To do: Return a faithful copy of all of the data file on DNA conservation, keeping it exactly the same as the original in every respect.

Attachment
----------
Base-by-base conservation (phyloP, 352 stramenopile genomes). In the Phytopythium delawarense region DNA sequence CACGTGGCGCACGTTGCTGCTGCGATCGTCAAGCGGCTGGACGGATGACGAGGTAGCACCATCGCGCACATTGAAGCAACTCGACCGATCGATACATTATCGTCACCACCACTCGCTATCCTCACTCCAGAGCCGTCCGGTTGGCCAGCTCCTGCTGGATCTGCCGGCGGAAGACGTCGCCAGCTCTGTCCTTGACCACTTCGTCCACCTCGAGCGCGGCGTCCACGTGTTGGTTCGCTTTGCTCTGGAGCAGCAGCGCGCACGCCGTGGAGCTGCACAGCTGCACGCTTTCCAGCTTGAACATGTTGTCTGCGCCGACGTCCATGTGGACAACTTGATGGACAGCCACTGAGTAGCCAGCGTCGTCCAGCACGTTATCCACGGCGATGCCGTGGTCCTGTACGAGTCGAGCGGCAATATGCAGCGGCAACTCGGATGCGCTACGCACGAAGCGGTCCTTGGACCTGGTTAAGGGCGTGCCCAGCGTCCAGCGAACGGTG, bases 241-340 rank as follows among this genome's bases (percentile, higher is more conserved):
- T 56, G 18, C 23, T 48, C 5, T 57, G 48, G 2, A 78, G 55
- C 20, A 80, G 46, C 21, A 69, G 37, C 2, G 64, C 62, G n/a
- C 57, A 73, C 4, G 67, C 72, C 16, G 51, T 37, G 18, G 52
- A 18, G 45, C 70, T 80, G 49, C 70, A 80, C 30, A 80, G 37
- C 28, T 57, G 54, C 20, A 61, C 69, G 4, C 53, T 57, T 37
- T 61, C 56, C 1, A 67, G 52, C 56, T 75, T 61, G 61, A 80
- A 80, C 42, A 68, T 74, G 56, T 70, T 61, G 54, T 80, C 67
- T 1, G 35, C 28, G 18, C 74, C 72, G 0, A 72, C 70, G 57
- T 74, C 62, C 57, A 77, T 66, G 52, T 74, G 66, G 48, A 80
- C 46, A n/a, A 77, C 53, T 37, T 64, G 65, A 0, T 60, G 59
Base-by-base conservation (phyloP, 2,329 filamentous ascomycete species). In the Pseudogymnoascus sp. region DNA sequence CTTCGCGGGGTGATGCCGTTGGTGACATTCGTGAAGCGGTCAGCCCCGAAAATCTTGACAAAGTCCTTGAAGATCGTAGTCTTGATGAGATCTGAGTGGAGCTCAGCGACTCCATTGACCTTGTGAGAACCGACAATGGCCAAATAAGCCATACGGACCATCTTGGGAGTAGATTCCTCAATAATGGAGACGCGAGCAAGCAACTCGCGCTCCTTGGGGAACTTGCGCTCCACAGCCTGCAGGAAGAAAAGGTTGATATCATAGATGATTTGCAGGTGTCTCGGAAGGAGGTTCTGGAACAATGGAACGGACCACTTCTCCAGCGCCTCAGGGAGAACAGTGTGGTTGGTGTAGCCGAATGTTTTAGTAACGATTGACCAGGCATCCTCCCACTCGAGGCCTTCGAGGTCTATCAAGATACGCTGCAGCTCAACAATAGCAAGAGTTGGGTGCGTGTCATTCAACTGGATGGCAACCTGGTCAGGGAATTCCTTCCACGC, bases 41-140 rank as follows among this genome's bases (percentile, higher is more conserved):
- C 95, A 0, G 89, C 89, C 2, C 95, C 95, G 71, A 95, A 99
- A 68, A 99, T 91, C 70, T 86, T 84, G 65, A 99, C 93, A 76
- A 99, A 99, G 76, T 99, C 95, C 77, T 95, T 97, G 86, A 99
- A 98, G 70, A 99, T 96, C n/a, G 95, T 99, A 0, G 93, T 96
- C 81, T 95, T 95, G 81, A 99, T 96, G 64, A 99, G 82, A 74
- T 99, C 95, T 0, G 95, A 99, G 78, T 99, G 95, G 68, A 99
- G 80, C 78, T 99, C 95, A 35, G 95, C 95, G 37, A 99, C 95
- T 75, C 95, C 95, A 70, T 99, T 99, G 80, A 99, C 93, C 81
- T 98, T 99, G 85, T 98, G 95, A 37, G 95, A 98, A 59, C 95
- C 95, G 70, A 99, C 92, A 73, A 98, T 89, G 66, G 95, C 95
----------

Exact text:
Base-by-base conservation (phyloP, 352 stramenopile genomes). In the Phytopythium delawarense region DNA sequence CACGTGGCGCACGTTGCTGCTGCGATCGTCAAGCGGCTGGACGGATGACGAGGTAGCACCATCGCGCACATTGAAGCAACTCGACCGATCGATACATTATCGTCACCACCACTCGCTATCCTCACTCCAGAGCCGTCCGGTTGGCCAGCTCCTGCTGGATCTGCCGGCGGAAGACGTCGCCAGCTCTGTCCTTGACCACTTCGTCCACCTCGAGCGCGGCGTCCACGTGTTGGTTCGCTTTGCTCTGGAGCAGCAGCGCGCACGCCGTGGAGCTGCACAGCTGCACGCTTTCCAGCTTGAACATGTTGTCTGCGCCGACGTCCATGTGGACAACTTGATGGACAGCCACTGAGTAGCCAGCGTCGTCCAGCACGTTATCCACGGCGATGCCGTGGTCCTGTACGAGTCGAGCGGCAATATGCAGCGGCAACTCGGATGCGCTACGCACGAAGCGGTCCTTGGACCTGGTTAAGGGCGTGCCCAGCGTCCAGCGAACGGTG, bases 241-340 rank as follows among this genome's bases (percentile, higher is more conserved):
- T 56, G 18, C 23, T 48, C 5, T 57, G 48, G 2, A 78, G 55
- C 20, A 80, G 46, C 21, A 69, G 37, C 2, G 64, C 62, G n/a
- C 57, A 73, C 4, G 67, C 72, C 16, G 51, T 37, G 18, G 52
- A 18, G 45, C 70, T 80, G 49, C 70, A 80, C 30, A 80, G 37
- C 28, T 57, G 54, C 20, A 61, C 69, G 4, C 53, T 57, T 37
- T 61, C 56, C 1, A 67, G 52, C 56, T 75, T 61, G 61, A 80
- A 80, C 42, A 68, T 74, G 56, T 70, T 61, G 54, T 80, C 67
- T 1, G 35, C 28, G 18, C 74, C 72, G 0, A 72, C 70, G 57
- T 74, C 62, C 57, A 77, T 66, G 52, T 74, G 66, G 48, A 80
- C 46, A n/a, A 77, C 53, T 37, T 64, G 65, A 0, T 60, G 59
Base-by-base conservation (phyloP, 2,329 filamentous ascomycete species). In the Pseudogymnoascus sp. region DNA sequence CTTCGCGGGGTGATGCCGTTGGTGACATTCGTGAAGCGGTCAGCCCCGAAAATCTTGACAAAGTCCTTGAAGATCGTAGTCTTGATGAGATCTGAGTGGAGCTCAGCGACTCCATTGACCTTGTGAGAACCGACAATGGCCAAATAAGCCATACGGACCATCTTGGGAGTAGATTCCTCAATAATGGAGACGCGAGCAAGCAACTCGCGCTCCTTGGGGAACTTGCGCTCCACAGCCTGCAGGAAGAAAAGGTTGATATCATAGATGATTTGCAGGTGTCTCGGAAGGAGGTTCTGGAACAATGGAACGGACCACTTCTCCAGCGCCTCAGGGAGAACAGTGTGGTTGGTGTAGCCGAATGTTTTAGTAACGATTGACCAGGCATCCTCCCACTCGAGGCCTTCGAGGTCTATCAAGATACGCTGCAGCTCAACAATAGCAAGAGTTGGGTGCGTGTCATTCAACTGGATGGCAACCTGGTCAGGGAATTCCTTCCACGC, bases 41-140 rank as follows among this genome's bases (percentile, higher is more conserved):
- C 95, A 0, G 89, C 89, C 2, C 95, C 95, G 71, A 95, A 99
- A 68, A 99, T 91, C 70, T 86, T 84, G 65, A 99, C 93, A 76
- A 99, A 99, G 76, T 99, C 95, C 77, T 95, T 97, G 86, A 99
- A 98, G 70, A 99, T 96, C n/a, G 95, T 99, A 0, G 93, T 96
- C 81, T 95, T 95, G 81, A 99, T 96, G 64, A 99, G 82, A 74
- T 99, C 95, T 0, G 95, A 99, G 78, T 99, G 95, G 68, A 99
- G 80, C 78, T 99, C 95, A 35, G 95, C 95, G 37, A 99, C 95
- T 75, C 95, C 95, A 70, T 99, T 99, G 80, A 99, C 93, C 81
- T 98, T 99, G 85, T 98, G 95, A 37, G 95, A 98, A 59, C 95
- C 95, G 70, A 99, C 92, A 73, A 98, T 89, G 66, G 95, C 95